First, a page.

Coming back, my Grandpa, Mr. Yovan Abraham began to serve as a Tamil Pundit at the Adventist school. Grandpa gifted a portion of his land to the Adventist Mission to build a church. He broke the tradition by opening the family well to all -people irrespective of their caste. He studied Theology in detail at the Training Centre at Bangalore. Soon, he was appointed as a Tamil Teacher at the Boarding School at Prakashapuram.

A capable Teacher, the American Missionaries recognised my Grandpa’s talent of Teaching and inducted him into Preaching as well. He was assigned his first job as a Church Pastor and Teacher at Karianandal. His beginning was not a smooth sailing one even in the Faith. When he reached Karianandal he was faced with stiff resistance from the Natives who did not want him to establish a Church there. For them an alien Church and faith entering the village was equal to a colonisation in itself. It took a sick child of the Sarpanch (village head) to bring these people to their senses. The twelve year old daughter of the village head was very ill. The family tried every natural remedy available. There was not a single vaid (village doctor) that they did not approach just to cure their daughter. Hospitals were a rarity and hence out of the question. Grandpa, was an unwelcome guest in the village, but out of respect was allowed to reside there till the time he did not interfere in the affairs of the villagers. But, he could not resist. Grandpa went to the Panch’s house and prayed for the child. By this time the child’s family had given up all hope. Grandpa sat near the child’s bed and prayed. While he prayed the stunned family members wondered at his chivalry to even step into the Sarpanch’s house. When he finished praying, Grandpa assured the child’s mother that the child would indeed live. As he was leaving he told the family that he would return to check on the child the next day. The family warned him that the wrath of the Sarpanch could cost him his life. That evening, the Sarpanch reached home and was told that this Christian man had come and prayed for his daughter. The anger of the Sarpanch was kindled to the extent that he sat sharpening the knife the whole night so that he would kill my Grandpa the next day, if he did come.

Grandpa arose the next morning finished his daily duties and later that evening reached the house of the Sarpanch. A few well- wishers informed him of the fatal plan that the child’s father had in mind. Undeterred by their pleas to return, Grandpa reached the house of the Sarpanch. Call it faith or a miracle, that evening, my Grandpa not only prayed for the child, he was not harmed by the Sarpanch. The moment of epiphany came when the child began to respond to the treatment and soon was as fit as a fiddle. Grandpa stayed in this very place for six long years where no Missionary stayed beyond three to six months. His preaching led many to accept the faith.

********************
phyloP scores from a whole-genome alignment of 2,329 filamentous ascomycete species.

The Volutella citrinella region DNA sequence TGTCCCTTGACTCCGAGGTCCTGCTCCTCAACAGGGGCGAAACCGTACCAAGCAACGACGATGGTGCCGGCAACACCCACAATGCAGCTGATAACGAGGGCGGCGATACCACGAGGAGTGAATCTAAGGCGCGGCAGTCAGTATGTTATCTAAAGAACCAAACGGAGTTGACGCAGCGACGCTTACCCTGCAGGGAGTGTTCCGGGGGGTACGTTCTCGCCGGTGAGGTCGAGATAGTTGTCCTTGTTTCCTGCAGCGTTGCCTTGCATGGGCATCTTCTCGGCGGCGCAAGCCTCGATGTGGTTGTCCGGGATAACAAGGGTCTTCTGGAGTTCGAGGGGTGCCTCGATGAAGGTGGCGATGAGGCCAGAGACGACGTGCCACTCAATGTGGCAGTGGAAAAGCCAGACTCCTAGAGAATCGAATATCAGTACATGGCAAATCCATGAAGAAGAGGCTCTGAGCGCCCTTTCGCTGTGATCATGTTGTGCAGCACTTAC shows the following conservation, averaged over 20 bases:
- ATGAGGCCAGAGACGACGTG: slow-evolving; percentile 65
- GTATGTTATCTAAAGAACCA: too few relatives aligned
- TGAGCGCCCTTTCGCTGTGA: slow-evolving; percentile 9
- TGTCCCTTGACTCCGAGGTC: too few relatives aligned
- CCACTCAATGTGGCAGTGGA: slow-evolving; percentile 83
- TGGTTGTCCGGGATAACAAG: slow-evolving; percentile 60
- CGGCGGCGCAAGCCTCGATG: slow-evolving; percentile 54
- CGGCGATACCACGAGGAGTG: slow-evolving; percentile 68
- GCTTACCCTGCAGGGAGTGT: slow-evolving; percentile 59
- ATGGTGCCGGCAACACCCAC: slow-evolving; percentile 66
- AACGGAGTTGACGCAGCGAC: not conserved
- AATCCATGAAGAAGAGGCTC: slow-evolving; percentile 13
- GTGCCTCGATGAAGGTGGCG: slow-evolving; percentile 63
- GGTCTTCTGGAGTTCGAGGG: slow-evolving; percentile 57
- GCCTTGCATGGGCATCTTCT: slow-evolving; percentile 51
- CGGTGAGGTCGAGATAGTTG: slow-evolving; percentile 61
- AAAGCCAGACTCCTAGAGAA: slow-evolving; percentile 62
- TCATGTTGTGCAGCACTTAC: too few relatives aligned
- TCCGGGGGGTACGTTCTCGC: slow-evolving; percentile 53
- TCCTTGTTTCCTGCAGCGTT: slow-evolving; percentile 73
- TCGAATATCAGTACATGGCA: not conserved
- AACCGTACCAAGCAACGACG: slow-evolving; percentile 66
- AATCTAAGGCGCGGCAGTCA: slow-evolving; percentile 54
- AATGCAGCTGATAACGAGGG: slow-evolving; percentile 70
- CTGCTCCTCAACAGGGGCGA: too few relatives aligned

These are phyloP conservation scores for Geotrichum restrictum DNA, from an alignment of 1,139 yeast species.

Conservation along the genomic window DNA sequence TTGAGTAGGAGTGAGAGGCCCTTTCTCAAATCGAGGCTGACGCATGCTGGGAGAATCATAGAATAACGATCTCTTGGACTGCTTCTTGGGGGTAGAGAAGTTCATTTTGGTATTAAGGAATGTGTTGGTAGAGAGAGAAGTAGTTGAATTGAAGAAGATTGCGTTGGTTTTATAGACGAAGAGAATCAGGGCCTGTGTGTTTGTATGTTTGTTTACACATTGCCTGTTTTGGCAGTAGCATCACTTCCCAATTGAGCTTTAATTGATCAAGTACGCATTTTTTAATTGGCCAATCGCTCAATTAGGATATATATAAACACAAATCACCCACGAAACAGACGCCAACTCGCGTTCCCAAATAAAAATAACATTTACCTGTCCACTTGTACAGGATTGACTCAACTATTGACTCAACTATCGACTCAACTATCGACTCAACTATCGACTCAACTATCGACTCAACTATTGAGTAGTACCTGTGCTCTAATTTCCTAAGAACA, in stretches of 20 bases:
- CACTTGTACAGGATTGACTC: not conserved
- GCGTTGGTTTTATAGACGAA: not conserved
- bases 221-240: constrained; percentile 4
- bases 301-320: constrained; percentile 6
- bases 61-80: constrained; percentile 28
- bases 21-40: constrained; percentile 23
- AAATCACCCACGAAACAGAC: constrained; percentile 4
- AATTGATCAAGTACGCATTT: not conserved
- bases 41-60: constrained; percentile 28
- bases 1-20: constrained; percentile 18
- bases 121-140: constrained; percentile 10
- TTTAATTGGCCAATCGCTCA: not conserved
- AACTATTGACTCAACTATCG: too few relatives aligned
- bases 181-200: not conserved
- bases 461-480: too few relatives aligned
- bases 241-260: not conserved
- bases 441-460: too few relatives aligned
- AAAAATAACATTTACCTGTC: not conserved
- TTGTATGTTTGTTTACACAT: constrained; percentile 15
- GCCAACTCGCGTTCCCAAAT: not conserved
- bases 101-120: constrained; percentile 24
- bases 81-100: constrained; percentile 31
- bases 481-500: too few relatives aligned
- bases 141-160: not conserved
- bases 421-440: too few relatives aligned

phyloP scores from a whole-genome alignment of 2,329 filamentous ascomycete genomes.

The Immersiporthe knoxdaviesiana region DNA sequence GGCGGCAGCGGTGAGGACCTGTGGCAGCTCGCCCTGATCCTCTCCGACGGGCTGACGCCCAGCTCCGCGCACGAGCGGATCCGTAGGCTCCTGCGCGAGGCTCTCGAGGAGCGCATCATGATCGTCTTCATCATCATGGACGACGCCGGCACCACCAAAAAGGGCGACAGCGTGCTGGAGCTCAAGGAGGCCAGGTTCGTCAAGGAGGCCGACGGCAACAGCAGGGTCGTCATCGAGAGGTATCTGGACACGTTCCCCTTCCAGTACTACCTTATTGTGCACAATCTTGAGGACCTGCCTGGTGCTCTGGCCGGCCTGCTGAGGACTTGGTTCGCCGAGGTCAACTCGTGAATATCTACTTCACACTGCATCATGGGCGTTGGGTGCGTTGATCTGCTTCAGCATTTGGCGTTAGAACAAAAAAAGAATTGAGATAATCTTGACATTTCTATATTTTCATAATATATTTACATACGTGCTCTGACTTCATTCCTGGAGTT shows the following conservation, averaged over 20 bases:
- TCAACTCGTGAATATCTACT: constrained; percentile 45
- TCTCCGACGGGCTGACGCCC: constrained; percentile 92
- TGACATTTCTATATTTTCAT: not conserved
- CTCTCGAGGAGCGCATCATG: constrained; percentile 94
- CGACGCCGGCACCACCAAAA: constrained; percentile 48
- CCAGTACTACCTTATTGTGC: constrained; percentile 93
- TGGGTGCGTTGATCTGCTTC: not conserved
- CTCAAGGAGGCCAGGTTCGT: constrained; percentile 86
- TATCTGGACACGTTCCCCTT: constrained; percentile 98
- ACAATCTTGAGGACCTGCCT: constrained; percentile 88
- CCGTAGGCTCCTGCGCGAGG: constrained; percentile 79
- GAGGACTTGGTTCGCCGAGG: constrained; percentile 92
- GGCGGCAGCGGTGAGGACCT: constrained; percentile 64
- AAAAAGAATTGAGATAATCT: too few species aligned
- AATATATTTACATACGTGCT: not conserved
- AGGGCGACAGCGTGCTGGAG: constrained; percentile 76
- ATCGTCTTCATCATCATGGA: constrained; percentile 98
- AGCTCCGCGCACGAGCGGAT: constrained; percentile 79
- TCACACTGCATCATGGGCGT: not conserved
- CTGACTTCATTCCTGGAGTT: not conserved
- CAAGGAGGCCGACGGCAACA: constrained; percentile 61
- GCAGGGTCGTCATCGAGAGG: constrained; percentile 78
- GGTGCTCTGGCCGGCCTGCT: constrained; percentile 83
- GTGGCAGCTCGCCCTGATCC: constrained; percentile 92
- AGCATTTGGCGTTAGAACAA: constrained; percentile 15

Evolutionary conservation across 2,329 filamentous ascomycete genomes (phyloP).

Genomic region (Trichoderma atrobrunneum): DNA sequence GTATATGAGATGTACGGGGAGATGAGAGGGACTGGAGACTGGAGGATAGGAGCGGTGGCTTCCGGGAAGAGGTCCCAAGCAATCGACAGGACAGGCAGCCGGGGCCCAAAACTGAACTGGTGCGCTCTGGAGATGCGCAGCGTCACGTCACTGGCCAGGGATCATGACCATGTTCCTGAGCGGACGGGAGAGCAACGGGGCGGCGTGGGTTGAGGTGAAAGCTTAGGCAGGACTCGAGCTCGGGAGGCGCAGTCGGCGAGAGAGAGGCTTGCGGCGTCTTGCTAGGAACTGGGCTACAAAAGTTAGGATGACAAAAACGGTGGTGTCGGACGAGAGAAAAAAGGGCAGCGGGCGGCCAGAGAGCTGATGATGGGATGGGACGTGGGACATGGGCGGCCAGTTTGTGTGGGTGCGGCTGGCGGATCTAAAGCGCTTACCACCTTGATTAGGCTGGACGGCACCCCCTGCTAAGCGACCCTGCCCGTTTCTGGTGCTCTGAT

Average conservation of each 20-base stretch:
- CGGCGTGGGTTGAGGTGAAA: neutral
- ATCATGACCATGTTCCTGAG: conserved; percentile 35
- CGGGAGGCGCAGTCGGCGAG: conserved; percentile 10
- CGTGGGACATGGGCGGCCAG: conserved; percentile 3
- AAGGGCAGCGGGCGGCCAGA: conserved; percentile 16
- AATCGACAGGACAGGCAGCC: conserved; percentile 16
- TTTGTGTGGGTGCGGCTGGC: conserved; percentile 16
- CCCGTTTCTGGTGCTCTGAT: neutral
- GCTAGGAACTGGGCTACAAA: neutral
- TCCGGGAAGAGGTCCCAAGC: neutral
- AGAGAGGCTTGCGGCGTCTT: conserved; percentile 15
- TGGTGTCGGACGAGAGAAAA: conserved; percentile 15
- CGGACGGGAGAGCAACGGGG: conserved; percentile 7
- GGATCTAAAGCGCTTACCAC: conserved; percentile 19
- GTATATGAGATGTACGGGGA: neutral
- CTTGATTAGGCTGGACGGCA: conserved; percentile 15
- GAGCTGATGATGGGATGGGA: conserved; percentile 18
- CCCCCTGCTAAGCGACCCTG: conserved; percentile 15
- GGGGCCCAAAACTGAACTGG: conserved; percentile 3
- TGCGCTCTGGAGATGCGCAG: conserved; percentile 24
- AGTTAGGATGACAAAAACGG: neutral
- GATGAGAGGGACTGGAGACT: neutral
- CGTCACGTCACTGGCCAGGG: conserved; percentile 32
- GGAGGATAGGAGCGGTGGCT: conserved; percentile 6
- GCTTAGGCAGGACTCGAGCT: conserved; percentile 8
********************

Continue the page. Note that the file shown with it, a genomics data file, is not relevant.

My Grandfather’s life was in danger as a lot many people attempted to kill him. Each time it was God’s grace that he miraculously escaped. But these incidents did have repercussions on my Grandmother' health. Tragedy struck hard, when my Grandfather lost his first and second born. But, his faith continued to be as strong as it had been. He accepted it as a part of the Divine Plan for him.

Soon, Grandpa returned to Prakashapuram, this time as a Church Pastor. He continued his mission service here till he was assigned to go to Lowry Memorial School, a prominent Adventist institute at Bangalore. Petty politics and his adamant attitude not to suffer injustice often- times brought him in cross roads with the authorities. My Grandpa neither succumbed to the incorrigible authorities nor did he give up the two things he loved, his ‘Faith’ and his ‘Family.’ He was blessed with six healthy and loving children. The five lads with my aunt as their only sister and the apple of her father’s eye brought my Grandparents joy even in tumultuous times. My grandmother too had by then accepted the faith whole- heartedly.

The reason I have carefully refrained from mentioning my own Dad’s name anywhere is because he is one of the youngest members of the family.

Misfortune struck the family again when my dad a young lad of twelve was struck with double pneumonia. The family had already lost another son, dad’s first cousin, earlier that year. He was dad’s best friend too. It is said that his death could have been the reason for my dad’s illness. The already bereaved family was now on the verge of losing a second son. Everyone, this time including my Grandfather believed that his life was slowly fading. However, jut a how King David prayed incessantly for his child, Grandpa too prayed without ceasing. It was a miracle that my Father survived.

A few years later, Grandpa got in touch with Pastor Skau another Adventist missionary. It was then that my Grandparents were sent to Salisbury Park, Pune. Soon, Grandpa was appointed as the Assistant-Editor of the Tamil daily Nallavalli and continued to serve as a Preacher at the SDA Church, Pune.

Soon, my aunt began to work for the Voice of Prophesy and my uncle too left for Singapore. Petty politics was something my Grandfather completely detested. In the mid- 1950’ he left Pune.

My dad was just sixteen when, one Sabbath morning my Grandfather passed away.

Apart from his preaching, this amazing man spent his time in comparative study of The Bible, The Koran and The Bhagvad Gita.

In his last sermon, Grandpa’s words resonated in the Church,

“God’s finger is ready to write, are our hearts prepared?”

I am one of the unfortunate ones to never have met this noble- heart but I am thankful to him because I have his clone in my Dad. Today we have a school established in Kanniyakumari, dedicated to my Grandpa.

His entire life my grandpa imparted Discipline, Dedication and Faith to all. These values were, are and always will be the three pillar foundation for our Family.

Most of what I have written today would have been impossible without the chronicling of the events by my Uncle and currently the Abraham family Patriarch, Mr. Jeyasingh Abraham.

Each family is rich in its history and heritage. It takes a little effort on our part to return to our roots and this is the product of my miniscule attempt.